1 Like

Thanks for the replies.

Sure there are a lot of people that don’t speak English but… easy to make friends with people when you barely speak their language? I have a hard time believing people are so patient… anyways, maybe you are different, but I have a hard enough time meeting new people in my own language!

Kadin, are you living together with other English native speakers, right now? If so, that is something which could very much slow down your progress in Italian.

The ideal situation would be that you live with an Italian family, or in a shared apartment with some Italian native speakers. If you are having lots of regular daily contact with native speakers, and if you are making a serious effort to learn Italian (by whatever means) you should have basic fluency within 4 to 6 months. After 3 years of full immersion you should be near-native.

However the sole fact of living in a country doesn’t cut it - you MUST have continual heavy exposure to the language and frequent communication in the language with native speakers.

I agree J_for_Jones! I spent 6 months traveling around in South America and knew very little Spanish when I was done. I do NOT want this to happen again.

I am currently living with an English speaking american because it was the only place I could find from abroad. I am looking for a better situation with Italian native speakers. I have been studying Italian for about 4 months now so I really hope I can get to basic fluency within 2 months or so.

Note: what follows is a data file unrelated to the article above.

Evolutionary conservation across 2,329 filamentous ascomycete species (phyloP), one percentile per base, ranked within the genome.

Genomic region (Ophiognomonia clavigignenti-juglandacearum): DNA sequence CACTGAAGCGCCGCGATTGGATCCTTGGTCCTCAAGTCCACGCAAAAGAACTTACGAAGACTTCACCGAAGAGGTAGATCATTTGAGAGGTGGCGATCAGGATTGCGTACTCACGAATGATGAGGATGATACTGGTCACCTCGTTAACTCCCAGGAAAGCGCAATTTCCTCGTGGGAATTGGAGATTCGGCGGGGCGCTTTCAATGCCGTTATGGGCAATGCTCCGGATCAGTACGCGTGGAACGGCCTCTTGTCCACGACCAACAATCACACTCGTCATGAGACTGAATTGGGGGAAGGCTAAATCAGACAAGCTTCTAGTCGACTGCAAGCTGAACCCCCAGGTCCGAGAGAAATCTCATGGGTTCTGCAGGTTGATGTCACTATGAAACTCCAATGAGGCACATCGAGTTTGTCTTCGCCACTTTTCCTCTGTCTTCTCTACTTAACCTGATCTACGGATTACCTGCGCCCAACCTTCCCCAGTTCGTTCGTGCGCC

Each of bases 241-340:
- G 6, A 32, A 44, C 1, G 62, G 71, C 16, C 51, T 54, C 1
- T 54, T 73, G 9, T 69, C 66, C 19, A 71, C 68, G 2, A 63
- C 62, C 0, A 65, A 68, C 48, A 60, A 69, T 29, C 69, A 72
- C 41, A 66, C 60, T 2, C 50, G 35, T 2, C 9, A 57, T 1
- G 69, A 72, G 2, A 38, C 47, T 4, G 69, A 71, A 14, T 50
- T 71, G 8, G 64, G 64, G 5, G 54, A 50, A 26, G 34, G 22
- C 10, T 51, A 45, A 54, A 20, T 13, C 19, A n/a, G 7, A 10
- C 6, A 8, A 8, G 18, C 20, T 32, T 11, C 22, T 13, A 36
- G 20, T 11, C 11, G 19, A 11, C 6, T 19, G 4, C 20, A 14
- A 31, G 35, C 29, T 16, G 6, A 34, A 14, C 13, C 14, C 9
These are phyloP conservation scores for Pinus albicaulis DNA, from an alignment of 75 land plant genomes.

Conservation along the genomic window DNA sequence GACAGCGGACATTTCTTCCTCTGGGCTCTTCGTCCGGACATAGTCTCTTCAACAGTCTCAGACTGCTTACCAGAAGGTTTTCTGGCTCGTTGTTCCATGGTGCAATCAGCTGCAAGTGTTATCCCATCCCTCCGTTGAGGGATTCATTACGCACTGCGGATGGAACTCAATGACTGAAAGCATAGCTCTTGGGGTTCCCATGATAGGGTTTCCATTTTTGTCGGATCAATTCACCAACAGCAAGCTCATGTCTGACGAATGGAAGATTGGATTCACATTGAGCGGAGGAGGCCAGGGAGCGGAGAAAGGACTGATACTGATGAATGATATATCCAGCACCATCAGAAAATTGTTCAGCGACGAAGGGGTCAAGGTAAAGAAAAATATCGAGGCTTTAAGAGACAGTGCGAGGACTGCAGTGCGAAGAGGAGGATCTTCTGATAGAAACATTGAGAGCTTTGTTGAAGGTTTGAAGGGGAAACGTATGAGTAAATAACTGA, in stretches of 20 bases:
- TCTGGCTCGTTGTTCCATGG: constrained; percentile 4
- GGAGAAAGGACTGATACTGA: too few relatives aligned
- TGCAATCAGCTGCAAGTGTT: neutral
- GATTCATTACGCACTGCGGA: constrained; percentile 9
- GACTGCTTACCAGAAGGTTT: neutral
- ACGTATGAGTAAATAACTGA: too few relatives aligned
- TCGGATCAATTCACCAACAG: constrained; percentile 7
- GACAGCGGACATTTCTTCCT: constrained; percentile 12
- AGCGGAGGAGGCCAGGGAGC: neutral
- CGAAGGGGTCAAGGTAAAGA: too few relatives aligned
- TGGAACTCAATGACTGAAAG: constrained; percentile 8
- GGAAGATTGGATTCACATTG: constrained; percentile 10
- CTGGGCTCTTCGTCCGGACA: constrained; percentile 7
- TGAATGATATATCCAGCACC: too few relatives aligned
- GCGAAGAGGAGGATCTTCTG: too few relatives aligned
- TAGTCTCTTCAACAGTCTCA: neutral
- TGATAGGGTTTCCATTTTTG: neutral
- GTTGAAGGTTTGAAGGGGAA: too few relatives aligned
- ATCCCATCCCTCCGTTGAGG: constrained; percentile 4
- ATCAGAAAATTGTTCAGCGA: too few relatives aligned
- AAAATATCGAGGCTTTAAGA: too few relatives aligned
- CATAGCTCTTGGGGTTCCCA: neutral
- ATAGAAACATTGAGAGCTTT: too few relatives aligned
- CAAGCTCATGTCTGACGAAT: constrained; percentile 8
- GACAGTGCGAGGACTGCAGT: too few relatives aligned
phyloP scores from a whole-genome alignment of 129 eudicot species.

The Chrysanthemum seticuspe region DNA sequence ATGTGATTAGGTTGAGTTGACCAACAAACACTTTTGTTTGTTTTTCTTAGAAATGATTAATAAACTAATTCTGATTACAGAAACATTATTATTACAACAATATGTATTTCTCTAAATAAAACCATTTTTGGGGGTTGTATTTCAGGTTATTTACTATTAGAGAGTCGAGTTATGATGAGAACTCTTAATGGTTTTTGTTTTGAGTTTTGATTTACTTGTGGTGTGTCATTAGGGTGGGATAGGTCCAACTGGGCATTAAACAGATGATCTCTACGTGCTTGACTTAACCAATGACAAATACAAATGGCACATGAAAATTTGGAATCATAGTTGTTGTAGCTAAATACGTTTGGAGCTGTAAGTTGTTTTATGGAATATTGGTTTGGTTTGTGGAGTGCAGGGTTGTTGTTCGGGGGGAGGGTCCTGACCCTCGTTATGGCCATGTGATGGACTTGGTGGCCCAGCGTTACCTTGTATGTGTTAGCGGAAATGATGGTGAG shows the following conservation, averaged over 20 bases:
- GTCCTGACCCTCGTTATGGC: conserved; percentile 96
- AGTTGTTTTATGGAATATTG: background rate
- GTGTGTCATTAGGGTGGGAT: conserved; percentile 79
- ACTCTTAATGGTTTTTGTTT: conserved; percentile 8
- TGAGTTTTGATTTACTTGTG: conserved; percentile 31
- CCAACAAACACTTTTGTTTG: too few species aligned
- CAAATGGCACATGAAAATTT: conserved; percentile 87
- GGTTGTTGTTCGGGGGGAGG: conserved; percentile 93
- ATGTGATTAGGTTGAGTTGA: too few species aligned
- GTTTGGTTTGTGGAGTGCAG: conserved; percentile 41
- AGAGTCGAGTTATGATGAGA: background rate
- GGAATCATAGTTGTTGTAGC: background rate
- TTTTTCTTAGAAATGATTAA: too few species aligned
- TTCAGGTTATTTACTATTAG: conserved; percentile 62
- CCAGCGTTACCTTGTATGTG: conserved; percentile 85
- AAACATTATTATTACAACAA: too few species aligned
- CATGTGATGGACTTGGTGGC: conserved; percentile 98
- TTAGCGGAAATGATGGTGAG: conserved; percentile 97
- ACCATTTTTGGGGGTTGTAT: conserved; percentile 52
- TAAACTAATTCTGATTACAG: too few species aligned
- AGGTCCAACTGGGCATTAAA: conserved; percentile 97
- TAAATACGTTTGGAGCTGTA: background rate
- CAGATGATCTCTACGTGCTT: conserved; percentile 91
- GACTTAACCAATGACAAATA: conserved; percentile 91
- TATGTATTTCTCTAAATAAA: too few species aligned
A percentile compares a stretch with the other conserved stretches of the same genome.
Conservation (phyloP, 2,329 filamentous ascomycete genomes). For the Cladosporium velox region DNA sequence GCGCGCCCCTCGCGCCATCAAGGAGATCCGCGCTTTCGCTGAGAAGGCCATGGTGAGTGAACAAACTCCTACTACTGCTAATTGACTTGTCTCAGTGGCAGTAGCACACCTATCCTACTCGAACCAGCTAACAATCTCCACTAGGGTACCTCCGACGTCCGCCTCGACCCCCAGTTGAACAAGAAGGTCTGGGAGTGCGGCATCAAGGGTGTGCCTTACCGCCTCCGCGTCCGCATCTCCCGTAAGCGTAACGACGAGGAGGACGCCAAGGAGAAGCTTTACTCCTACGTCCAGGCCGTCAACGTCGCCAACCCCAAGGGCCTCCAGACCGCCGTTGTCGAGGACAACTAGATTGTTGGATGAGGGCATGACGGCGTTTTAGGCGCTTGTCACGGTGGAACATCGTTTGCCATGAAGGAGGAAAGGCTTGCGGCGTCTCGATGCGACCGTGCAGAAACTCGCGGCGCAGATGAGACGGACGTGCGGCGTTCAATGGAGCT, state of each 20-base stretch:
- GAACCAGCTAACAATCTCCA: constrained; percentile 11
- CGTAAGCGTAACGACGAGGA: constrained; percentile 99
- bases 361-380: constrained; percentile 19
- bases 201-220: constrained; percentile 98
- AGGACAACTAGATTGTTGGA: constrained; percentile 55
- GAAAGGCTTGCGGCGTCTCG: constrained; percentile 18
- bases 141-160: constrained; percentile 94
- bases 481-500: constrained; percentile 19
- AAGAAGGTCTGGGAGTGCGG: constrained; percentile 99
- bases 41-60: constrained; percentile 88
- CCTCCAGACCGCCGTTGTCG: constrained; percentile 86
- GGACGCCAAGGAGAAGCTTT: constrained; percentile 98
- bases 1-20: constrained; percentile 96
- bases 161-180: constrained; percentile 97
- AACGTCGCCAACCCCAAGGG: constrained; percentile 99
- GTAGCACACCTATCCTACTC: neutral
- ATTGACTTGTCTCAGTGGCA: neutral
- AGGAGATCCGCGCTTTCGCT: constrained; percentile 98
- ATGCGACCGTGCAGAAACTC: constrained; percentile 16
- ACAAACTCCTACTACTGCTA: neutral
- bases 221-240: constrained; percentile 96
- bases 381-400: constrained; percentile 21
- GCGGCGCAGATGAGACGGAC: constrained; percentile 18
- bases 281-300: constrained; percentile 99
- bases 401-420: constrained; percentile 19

I decided to sign up for Conversation Exchange and have already been in contact with a couple people. Hopefully I can meet some native speakers that way while I am looking for a place to live.

Thanks for your advice!

Good luck! :wink:

I’m sure you’ll have great success - three years is a fairly long time to spend in a foreign country. It’s an excellent opportunity for you.

hi Kadin, where do you live exactly in Italy? If you want i can help you with your Italian.

Firenze, che bella città, ma purtroppo non ci sono mai stato… Forse un giorno…

Ciao Kadin, I agree with you that finding friends while you have a giant language barrier between you can be a difficult and daunting thing, but it is certainly doable. One thing you could try is looking for meetups, such as couchsurfing meetups and the like, on topics or activities that interest you. If you share a great common interest with someone (such as a sport, hobby, etc) then communicating becomes much more fun and interesting, and the language barrier starts to crumble a bit.